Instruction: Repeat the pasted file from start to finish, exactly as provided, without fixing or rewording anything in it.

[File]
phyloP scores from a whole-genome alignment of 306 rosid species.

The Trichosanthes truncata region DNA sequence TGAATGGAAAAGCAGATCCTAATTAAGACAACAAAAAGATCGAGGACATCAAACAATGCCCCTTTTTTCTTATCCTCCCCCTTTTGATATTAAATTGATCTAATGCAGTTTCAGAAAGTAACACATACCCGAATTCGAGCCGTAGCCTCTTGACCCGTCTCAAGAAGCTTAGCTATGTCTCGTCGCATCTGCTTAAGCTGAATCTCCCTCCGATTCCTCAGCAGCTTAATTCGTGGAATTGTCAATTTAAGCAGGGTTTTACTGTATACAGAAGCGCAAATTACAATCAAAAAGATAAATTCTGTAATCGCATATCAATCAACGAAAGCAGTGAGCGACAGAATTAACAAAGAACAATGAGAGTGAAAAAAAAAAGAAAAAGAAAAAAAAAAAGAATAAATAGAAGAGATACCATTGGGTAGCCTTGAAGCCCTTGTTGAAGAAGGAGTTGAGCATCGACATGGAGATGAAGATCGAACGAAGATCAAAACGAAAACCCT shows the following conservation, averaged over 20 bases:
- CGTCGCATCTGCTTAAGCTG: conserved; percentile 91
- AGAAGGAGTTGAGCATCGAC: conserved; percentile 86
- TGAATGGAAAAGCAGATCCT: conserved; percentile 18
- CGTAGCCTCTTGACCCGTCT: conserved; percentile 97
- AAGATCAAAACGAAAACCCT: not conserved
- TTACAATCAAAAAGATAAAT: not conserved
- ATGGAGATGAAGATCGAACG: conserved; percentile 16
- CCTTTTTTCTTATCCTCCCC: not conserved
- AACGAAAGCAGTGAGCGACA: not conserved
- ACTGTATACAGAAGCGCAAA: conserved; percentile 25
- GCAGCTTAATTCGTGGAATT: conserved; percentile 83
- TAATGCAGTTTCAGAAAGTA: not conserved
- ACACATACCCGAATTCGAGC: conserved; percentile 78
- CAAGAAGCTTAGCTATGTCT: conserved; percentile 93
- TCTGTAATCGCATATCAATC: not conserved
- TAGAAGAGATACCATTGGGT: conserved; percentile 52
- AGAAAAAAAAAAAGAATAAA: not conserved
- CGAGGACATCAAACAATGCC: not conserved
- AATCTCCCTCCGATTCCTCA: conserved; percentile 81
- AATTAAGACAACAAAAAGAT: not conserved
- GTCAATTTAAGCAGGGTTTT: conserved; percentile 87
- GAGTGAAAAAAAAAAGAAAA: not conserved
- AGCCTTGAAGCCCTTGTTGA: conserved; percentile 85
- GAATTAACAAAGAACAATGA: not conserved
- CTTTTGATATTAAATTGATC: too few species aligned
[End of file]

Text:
phyloP scores from a whole-genome alignment of 306 rosid species.

The Trichosanthes truncata region DNA sequence TGAATGGAAAAGCAGATCCTAATTAAGACAACAAAAAGATCGAGGACATCAAACAATGCCCCTTTTTTCTTATCCTCCCCCTTTTGATATTAAATTGATCTAATGCAGTTTCAGAAAGTAACACATACCCGAATTCGAGCCGTAGCCTCTTGACCCGTCTCAAGAAGCTTAGCTATGTCTCGTCGCATCTGCTTAAGCTGAATCTCCCTCCGATTCCTCAGCAGCTTAATTCGTGGAATTGTCAATTTAAGCAGGGTTTTACTGTATACAGAAGCGCAAATTACAATCAAAAAGATAAATTCTGTAATCGCATATCAATCAACGAAAGCAGTGAGCGACAGAATTAACAAAGAACAATGAGAGTGAAAAAAAAAAGAAAAAGAAAAAAAAAAAGAATAAATAGAAGAGATACCATTGGGTAGCCTTGAAGCCCTTGTTGAAGAAGGAGTTGAGCATCGACATGGAGATGAAGATCGAACGAAGATCAAAACGAAAACCCT shows the following conservation, averaged over 20 bases:
- CGTCGCATCTGCTTAAGCTG: conserved; percentile 91
- AGAAGGAGTTGAGCATCGAC: conserved; percentile 86
- TGAATGGAAAAGCAGATCCT: conserved; percentile 18
- CGTAGCCTCTTGACCCGTCT: conserved; percentile 97
- AAGATCAAAACGAAAACCCT: not conserved
- TTACAATCAAAAAGATAAAT: not conserved
- ATGGAGATGAAGATCGAACG: conserved; percentile 16
- CCTTTTTTCTTATCCTCCCC: not conserved
- AACGAAAGCAGTGAGCGACA: not conserved
- ACTGTATACAGAAGCGCAAA: conserved; percentile 25
- GCAGCTTAATTCGTGGAATT: conserved; percentile 83
- TAATGCAGTTTCAGAAAGTA: not conserved
- ACACATACCCGAATTCGAGC: conserved; percentile 78
- CAAGAAGCTTAGCTATGTCT: conserved; percentile 93
- TCTGTAATCGCATATCAATC: not conserved
- TAGAAGAGATACCATTGGGT: conserved; percentile 52
- AGAAAAAAAAAAAGAATAAA: not conserved
- CGAGGACATCAAACAATGCC: not conserved
- AATCTCCCTCCGATTCCTCA: conserved; percentile 81
- AATTAAGACAACAAAAAGAT: not conserved
- GTCAATTTAAGCAGGGTTTT: conserved; percentile 87
- GAGTGAAAAAAAAAAGAAAA: not conserved
- AGCCTTGAAGCCCTTGTTGA: conserved; percentile 85
- GAATTAACAAAGAACAATGA: not conserved
- CTTTTGATATTAAATTGATC: too few species aligned